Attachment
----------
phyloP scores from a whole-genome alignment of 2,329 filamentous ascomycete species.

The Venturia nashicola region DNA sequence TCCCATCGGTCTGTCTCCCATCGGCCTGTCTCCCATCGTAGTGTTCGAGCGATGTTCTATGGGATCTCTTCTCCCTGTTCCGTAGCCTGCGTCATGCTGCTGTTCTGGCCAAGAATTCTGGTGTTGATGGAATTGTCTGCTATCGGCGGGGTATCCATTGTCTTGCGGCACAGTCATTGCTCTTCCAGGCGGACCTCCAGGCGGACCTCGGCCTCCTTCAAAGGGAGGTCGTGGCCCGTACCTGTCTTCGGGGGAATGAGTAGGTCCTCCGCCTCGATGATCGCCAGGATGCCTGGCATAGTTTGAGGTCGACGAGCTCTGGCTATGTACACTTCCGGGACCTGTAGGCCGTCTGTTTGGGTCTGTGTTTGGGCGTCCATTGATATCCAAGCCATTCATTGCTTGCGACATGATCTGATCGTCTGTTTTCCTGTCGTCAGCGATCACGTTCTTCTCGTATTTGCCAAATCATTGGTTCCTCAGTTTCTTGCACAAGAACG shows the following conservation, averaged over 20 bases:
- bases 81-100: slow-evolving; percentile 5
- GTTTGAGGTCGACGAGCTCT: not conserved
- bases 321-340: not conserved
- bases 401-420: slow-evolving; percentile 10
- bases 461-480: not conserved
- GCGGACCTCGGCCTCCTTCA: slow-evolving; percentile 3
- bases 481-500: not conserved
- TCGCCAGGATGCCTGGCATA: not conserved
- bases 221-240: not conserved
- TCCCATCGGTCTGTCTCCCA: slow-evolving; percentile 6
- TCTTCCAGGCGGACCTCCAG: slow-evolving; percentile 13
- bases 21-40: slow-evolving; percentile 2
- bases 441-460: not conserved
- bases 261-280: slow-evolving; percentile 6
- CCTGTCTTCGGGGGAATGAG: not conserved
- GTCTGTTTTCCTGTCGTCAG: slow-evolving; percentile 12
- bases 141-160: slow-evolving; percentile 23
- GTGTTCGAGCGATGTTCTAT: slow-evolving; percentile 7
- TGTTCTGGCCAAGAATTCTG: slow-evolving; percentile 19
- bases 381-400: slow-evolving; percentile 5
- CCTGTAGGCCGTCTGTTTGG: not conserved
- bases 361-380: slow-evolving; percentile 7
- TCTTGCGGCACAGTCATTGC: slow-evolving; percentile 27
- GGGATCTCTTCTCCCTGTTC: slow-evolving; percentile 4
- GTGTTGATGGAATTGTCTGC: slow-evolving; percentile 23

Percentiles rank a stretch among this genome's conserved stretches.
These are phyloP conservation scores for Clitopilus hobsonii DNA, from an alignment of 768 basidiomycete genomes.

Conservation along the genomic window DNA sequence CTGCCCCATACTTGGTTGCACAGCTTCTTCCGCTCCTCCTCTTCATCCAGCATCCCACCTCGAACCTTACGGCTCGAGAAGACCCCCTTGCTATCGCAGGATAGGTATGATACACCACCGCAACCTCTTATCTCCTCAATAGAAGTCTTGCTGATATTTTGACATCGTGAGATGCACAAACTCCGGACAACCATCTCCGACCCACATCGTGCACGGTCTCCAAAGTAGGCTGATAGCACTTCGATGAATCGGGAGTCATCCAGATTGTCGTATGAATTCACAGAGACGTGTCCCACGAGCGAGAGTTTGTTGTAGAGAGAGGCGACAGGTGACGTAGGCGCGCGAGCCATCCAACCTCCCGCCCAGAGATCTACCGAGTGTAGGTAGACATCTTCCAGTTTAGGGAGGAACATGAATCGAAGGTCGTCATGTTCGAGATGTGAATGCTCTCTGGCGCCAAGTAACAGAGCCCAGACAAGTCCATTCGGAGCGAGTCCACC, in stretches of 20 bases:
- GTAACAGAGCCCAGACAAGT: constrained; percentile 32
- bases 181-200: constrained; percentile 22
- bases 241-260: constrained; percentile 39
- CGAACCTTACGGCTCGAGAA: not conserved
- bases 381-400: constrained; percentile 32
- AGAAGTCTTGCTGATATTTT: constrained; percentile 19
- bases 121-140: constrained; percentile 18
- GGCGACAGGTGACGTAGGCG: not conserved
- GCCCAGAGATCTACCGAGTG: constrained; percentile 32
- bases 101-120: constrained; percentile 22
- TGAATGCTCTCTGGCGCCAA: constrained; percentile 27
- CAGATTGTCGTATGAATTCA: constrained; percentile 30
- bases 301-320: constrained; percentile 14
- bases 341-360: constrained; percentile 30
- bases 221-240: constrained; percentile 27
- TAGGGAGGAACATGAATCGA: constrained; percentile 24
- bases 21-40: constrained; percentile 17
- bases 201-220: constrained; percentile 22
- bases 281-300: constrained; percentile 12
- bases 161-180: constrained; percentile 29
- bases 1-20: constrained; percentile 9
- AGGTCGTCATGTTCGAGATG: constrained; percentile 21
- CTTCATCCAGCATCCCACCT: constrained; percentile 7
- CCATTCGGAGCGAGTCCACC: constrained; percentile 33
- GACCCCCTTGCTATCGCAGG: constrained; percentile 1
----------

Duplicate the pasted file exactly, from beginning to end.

phyloP scores from a whole-genome alignment of 2,329 filamentous ascomycete species.

The Venturia nashicola region DNA sequence TCCCATCGGTCTGTCTCCCATCGGCCTGTCTCCCATCGTAGTGTTCGAGCGATGTTCTATGGGATCTCTTCTCCCTGTTCCGTAGCCTGCGTCATGCTGCTGTTCTGGCCAAGAATTCTGGTGTTGATGGAATTGTCTGCTATCGGCGGGGTATCCATTGTCTTGCGGCACAGTCATTGCTCTTCCAGGCGGACCTCCAGGCGGACCTCGGCCTCCTTCAAAGGGAGGTCGTGGCCCGTACCTGTCTTCGGGGGAATGAGTAGGTCCTCCGCCTCGATGATCGCCAGGATGCCTGGCATAGTTTGAGGTCGACGAGCTCTGGCTATGTACACTTCCGGGACCTGTAGGCCGTCTGTTTGGGTCTGTGTTTGGGCGTCCATTGATATCCAAGCCATTCATTGCTTGCGACATGATCTGATCGTCTGTTTTCCTGTCGTCAGCGATCACGTTCTTCTCGTATTTGCCAAATCATTGGTTCCTCAGTTTCTTGCACAAGAACG shows the following conservation, averaged over 20 bases:
- bases 81-100: slow-evolving; percentile 5
- GTTTGAGGTCGACGAGCTCT: not conserved
- bases 321-340: not conserved
- bases 401-420: slow-evolving; percentile 10
- bases 461-480: not conserved
- GCGGACCTCGGCCTCCTTCA: slow-evolving; percentile 3
- bases 481-500: not conserved
- TCGCCAGGATGCCTGGCATA: not conserved
- bases 221-240: not conserved
- TCCCATCGGTCTGTCTCCCA: slow-evolving; percentile 6
- TCTTCCAGGCGGACCTCCAG: slow-evolving; percentile 13
- bases 21-40: slow-evolving; percentile 2
- bases 441-460: not conserved
- bases 261-280: slow-evolving; percentile 6
- CCTGTCTTCGGGGGAATGAG: not conserved
- GTCTGTTTTCCTGTCGTCAG: slow-evolving; percentile 12
- bases 141-160: slow-evolving; percentile 23
- GTGTTCGAGCGATGTTCTAT: slow-evolving; percentile 7
- TGTTCTGGCCAAGAATTCTG: slow-evolving; percentile 19
- bases 381-400: slow-evolving; percentile 5
- CCTGTAGGCCGTCTGTTTGG: not conserved
- bases 361-380: slow-evolving; percentile 7
- TCTTGCGGCACAGTCATTGC: slow-evolving; percentile 27
- GGGATCTCTTCTCCCTGTTC: slow-evolving; percentile 4
- GTGTTGATGGAATTGTCTGC: slow-evolving; percentile 23

Percentiles rank a stretch among this genome's conserved stretches.
These are phyloP conservation scores for Clitopilus hobsonii DNA, from an alignment of 768 basidiomycete genomes.

Conservation along the genomic window DNA sequence CTGCCCCATACTTGGTTGCACAGCTTCTTCCGCTCCTCCTCTTCATCCAGCATCCCACCTCGAACCTTACGGCTCGAGAAGACCCCCTTGCTATCGCAGGATAGGTATGATACACCACCGCAACCTCTTATCTCCTCAATAGAAGTCTTGCTGATATTTTGACATCGTGAGATGCACAAACTCCGGACAACCATCTCCGACCCACATCGTGCACGGTCTCCAAAGTAGGCTGATAGCACTTCGATGAATCGGGAGTCATCCAGATTGTCGTATGAATTCACAGAGACGTGTCCCACGAGCGAGAGTTTGTTGTAGAGAGAGGCGACAGGTGACGTAGGCGCGCGAGCCATCCAACCTCCCGCCCAGAGATCTACCGAGTGTAGGTAGACATCTTCCAGTTTAGGGAGGAACATGAATCGAAGGTCGTCATGTTCGAGATGTGAATGCTCTCTGGCGCCAAGTAACAGAGCCCAGACAAGTCCATTCGGAGCGAGTCCACC, in stretches of 20 bases:
- GTAACAGAGCCCAGACAAGT: constrained; percentile 32
- bases 181-200: constrained; percentile 22
- bases 241-260: constrained; percentile 39
- CGAACCTTACGGCTCGAGAA: not conserved
- bases 381-400: constrained; percentile 32
- AGAAGTCTTGCTGATATTTT: constrained; percentile 19
- bases 121-140: constrained; percentile 18
- GGCGACAGGTGACGTAGGCG: not conserved
- GCCCAGAGATCTACCGAGTG: constrained; percentile 32
- bases 101-120: constrained; percentile 22
- TGAATGCTCTCTGGCGCCAA: constrained; percentile 27
- CAGATTGTCGTATGAATTCA: constrained; percentile 30
- bases 301-320: constrained; percentile 14
- bases 341-360: constrained; percentile 30
- bases 221-240: constrained; percentile 27
- TAGGGAGGAACATGAATCGA: constrained; percentile 24
- bases 21-40: constrained; percentile 17
- bases 201-220: constrained; percentile 22
- bases 281-300: constrained; percentile 12
- bases 161-180: constrained; percentile 29
- bases 1-20: constrained; percentile 9
- AGGTCGTCATGTTCGAGATG: constrained; percentile 21
- CTTCATCCAGCATCCCACCT: constrained; percentile 7
- CCATTCGGAGCGAGTCCACC: constrained; percentile 33
- GACCCCCTTGCTATCGCAGG: constrained; percentile 1